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On The Rooftops

by Dudumalingani Mqombothi / 13.12.2013

On Sunday 8th December Ballo was officially launched on a Loop Street rooftop. The view from the rooftop cuts every building in sight in half. The venue itself seems to be floating, at least in that moment – a moment separate from all others – there seemed to be no evidence that the buildings around me were reaching the ground. The downside of the rooftop, at least on that day, was the scorching Cape Town sun. Without a single cloud to distract its attention, the sun focused its heat on us. People seek solace by the bar and wherever else shade reigned.

On the line up for that Sunday afternoon was Taxi Violence, We Set Sail and Kimon, and a late night dance off for the attendees to exchange moves for shades.

Alistair Barnes, the man behind the Ballo brand, spent some of his professional life working with different brands. At one particular time he supplied wooden glasses made by 12-year-old kids in a factory in China to South African shops, a factory that possibly crammed a thousand kids in a small room and had no ventilation. Possibly. But he did do so unknowingly. When he found out the bitter truth, which was that the sunglasses were in fact being made in China and not by three brothers in America as he had been initially told, he was enraged and he quit immediately. The details about the factory are not entirely accurate, though they are not beyond the bounds of possibility. The rest of the story is true. Later he started Ballo, a brand that is worth keeping an eye out for.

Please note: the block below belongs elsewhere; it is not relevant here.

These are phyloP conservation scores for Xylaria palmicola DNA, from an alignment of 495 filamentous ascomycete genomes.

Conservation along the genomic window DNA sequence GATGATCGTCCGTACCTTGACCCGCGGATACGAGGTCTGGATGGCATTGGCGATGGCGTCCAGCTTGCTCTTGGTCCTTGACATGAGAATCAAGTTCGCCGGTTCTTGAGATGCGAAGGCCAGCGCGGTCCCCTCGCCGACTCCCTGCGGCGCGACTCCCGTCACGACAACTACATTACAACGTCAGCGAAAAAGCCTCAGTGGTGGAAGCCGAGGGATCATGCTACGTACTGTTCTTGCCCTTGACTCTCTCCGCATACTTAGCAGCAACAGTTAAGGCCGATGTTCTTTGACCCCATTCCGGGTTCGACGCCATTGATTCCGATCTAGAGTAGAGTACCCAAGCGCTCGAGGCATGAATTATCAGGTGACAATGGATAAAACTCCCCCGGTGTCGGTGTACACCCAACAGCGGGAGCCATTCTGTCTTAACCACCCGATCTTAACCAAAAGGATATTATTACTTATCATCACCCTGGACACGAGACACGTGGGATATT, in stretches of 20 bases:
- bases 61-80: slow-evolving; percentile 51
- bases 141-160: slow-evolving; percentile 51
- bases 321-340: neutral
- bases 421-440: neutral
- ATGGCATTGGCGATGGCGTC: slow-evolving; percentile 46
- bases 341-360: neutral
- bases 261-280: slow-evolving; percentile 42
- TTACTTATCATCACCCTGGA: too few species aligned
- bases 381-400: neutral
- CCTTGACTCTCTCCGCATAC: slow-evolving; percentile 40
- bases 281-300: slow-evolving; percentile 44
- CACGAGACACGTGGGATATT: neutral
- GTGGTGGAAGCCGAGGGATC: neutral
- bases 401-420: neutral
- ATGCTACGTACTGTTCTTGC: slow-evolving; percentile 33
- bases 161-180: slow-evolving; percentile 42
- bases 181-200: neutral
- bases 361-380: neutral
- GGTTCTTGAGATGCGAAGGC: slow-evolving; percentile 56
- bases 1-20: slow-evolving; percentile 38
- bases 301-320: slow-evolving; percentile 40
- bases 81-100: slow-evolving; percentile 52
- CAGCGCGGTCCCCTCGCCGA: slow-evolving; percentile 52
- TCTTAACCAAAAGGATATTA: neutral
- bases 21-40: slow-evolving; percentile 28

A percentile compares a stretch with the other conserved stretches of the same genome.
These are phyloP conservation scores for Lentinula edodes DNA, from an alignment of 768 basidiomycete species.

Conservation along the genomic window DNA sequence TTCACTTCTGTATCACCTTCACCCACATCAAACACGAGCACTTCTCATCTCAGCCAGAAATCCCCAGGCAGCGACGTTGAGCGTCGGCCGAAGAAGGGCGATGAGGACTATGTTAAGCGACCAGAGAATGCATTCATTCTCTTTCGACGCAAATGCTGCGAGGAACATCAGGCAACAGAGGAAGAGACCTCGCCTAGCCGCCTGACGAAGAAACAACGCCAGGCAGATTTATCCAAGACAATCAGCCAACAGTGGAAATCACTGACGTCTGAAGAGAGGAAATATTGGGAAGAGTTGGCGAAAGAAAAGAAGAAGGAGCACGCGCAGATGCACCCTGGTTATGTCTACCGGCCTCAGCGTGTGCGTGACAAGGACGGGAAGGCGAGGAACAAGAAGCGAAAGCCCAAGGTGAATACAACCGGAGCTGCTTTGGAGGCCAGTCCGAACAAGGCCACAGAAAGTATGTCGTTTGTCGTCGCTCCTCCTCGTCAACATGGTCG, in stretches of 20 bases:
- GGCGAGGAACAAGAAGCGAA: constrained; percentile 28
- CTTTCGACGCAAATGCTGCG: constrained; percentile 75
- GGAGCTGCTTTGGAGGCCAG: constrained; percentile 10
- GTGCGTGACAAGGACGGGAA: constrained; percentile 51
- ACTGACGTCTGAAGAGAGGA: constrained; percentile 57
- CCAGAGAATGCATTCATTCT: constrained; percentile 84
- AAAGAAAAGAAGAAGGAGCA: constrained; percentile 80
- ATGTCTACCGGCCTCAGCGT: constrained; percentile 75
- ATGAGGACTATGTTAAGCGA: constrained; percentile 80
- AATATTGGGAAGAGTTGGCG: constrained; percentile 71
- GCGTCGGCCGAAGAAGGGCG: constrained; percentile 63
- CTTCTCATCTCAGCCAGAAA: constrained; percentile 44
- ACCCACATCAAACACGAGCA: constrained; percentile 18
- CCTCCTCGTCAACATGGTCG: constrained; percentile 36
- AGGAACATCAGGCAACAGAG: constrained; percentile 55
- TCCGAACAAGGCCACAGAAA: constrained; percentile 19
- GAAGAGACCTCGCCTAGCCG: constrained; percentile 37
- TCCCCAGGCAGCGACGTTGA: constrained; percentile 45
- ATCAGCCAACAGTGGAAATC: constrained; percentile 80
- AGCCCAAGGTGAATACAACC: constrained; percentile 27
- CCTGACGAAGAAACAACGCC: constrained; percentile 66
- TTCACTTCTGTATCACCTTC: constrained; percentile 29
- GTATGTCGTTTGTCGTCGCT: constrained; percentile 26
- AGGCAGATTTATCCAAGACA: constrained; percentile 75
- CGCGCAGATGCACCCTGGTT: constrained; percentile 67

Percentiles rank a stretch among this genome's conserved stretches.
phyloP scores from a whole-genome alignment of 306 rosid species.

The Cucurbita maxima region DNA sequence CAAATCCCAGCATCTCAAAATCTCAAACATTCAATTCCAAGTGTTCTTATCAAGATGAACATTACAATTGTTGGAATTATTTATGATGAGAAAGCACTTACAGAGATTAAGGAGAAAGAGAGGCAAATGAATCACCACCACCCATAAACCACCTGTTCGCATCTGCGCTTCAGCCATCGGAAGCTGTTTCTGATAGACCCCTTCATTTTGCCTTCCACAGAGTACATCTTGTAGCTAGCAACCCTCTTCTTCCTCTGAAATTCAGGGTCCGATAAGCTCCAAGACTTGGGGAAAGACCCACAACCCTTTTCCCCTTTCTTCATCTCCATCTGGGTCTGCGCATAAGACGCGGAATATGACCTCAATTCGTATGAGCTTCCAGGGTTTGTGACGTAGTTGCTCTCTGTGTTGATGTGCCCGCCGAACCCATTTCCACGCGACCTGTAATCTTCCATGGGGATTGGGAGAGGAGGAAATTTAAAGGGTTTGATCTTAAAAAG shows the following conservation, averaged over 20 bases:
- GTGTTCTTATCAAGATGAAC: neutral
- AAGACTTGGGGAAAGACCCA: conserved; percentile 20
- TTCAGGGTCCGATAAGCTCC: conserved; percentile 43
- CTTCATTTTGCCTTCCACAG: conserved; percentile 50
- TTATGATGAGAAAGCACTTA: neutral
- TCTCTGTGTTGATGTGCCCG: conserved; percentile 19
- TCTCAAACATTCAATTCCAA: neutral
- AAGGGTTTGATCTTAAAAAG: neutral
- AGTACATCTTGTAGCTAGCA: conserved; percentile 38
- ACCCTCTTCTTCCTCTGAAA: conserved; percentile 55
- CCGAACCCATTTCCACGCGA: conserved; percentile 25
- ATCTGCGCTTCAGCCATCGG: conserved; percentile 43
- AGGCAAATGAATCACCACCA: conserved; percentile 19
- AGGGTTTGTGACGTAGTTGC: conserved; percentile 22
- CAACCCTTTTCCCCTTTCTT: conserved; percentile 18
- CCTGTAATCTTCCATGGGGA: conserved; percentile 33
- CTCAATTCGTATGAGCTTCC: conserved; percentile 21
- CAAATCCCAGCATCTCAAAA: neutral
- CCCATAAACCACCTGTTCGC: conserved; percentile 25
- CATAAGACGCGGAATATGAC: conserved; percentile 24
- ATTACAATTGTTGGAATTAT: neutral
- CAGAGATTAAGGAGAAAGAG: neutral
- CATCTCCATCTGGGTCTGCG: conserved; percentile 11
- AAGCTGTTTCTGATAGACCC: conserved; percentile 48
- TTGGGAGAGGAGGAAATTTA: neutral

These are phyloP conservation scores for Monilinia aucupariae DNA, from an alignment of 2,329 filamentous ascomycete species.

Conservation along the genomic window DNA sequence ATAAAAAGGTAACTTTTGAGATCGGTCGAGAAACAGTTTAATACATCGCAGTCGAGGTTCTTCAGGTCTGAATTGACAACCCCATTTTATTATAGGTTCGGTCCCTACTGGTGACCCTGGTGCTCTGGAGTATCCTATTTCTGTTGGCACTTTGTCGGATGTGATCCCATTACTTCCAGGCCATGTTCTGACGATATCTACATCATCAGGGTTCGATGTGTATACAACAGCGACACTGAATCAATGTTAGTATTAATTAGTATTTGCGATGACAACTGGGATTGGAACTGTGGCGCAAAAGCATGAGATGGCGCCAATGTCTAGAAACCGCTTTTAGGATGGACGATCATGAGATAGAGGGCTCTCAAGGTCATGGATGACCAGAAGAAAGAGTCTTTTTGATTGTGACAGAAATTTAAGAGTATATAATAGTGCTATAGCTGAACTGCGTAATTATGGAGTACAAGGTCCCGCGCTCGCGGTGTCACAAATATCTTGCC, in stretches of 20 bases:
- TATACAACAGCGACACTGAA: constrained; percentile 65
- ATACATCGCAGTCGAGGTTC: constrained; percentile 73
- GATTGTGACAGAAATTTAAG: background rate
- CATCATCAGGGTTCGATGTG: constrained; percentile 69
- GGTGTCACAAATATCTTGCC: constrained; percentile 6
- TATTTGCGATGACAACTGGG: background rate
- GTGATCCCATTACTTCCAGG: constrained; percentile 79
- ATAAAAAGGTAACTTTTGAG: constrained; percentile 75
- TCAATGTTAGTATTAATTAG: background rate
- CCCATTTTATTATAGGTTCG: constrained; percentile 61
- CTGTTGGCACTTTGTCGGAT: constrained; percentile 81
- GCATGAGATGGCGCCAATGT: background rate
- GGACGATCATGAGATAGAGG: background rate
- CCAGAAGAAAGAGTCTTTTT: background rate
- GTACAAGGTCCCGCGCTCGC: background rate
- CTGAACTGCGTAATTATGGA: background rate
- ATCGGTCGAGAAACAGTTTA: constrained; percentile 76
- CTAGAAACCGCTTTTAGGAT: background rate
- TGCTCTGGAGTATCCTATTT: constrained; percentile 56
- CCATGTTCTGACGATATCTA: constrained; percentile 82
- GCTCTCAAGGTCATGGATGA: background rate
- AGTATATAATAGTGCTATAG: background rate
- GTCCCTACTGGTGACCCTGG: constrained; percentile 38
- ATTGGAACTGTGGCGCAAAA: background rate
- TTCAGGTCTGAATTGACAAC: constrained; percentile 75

Ballo started selling products in July this year, but was in development as early February. And it is a truly Cape Town brand. Their office is in the Gardens and the factory is Kuilsriver. But the bigger plan, Mr Barnes tells me, in between the beat of punk music, the chattering of attendees and the voices yelling from the streets beneath the rooftops, is to move the factory and the offices into one space, preferably to Woodstock or Observatory, and link up with his brother Cameron, a woodworker himself. If you meet the man, this plan captures his entire spirit. He is about family. “Family is very important to me,” Alistair Barnes says, “all the style names are families that have played an important role role in my life.”

Pizza is served and the attendees assemble around it for a few minutes and then it disappears, and all that’s left of it are empty boxes with pizza crumbs. During the day, people gather by the bar to fit the Ballo sunglasses and caps. All stare at a mirror and looked quite pleased with themselves.


We Set Sail, with their eager lead guitarist, took to the stage, they bring energy that excites the crowd. They play their songs in quick succession. They bring in a saxophonist for some. The set is instrumental. It is only when saying goodbye and introducing the band members does the eager guitarist speak to the crowd. Taxi Violence take their time to play, setting up the sound they way they prefer it, whichever way that is. Their set is quick too, but energetic. Only interrupted by the lead singer changing chairs and telling a young woman that she can have his kids.

By now the night had wrapped itself around the rooftop, and the attendees were close to pulling it around themselves and falling asleep in its embrace. Until Kimon took to the decks, and slowly, with the skill of wizard, he sent out rhythms to bounce them to their feet.

Around the rooftop, the attendees are scattered on the fake grass and tables and drinking beer and juice. It is packed, such that one needs to beg their way through the crowd to get anywhere. I disappear from the rooftop at around 22:00. Not before I catch a glance at the city buildings and find that they have become nothing else but dots of light floating in space.

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* Images © Dudumalingani Mqombothi

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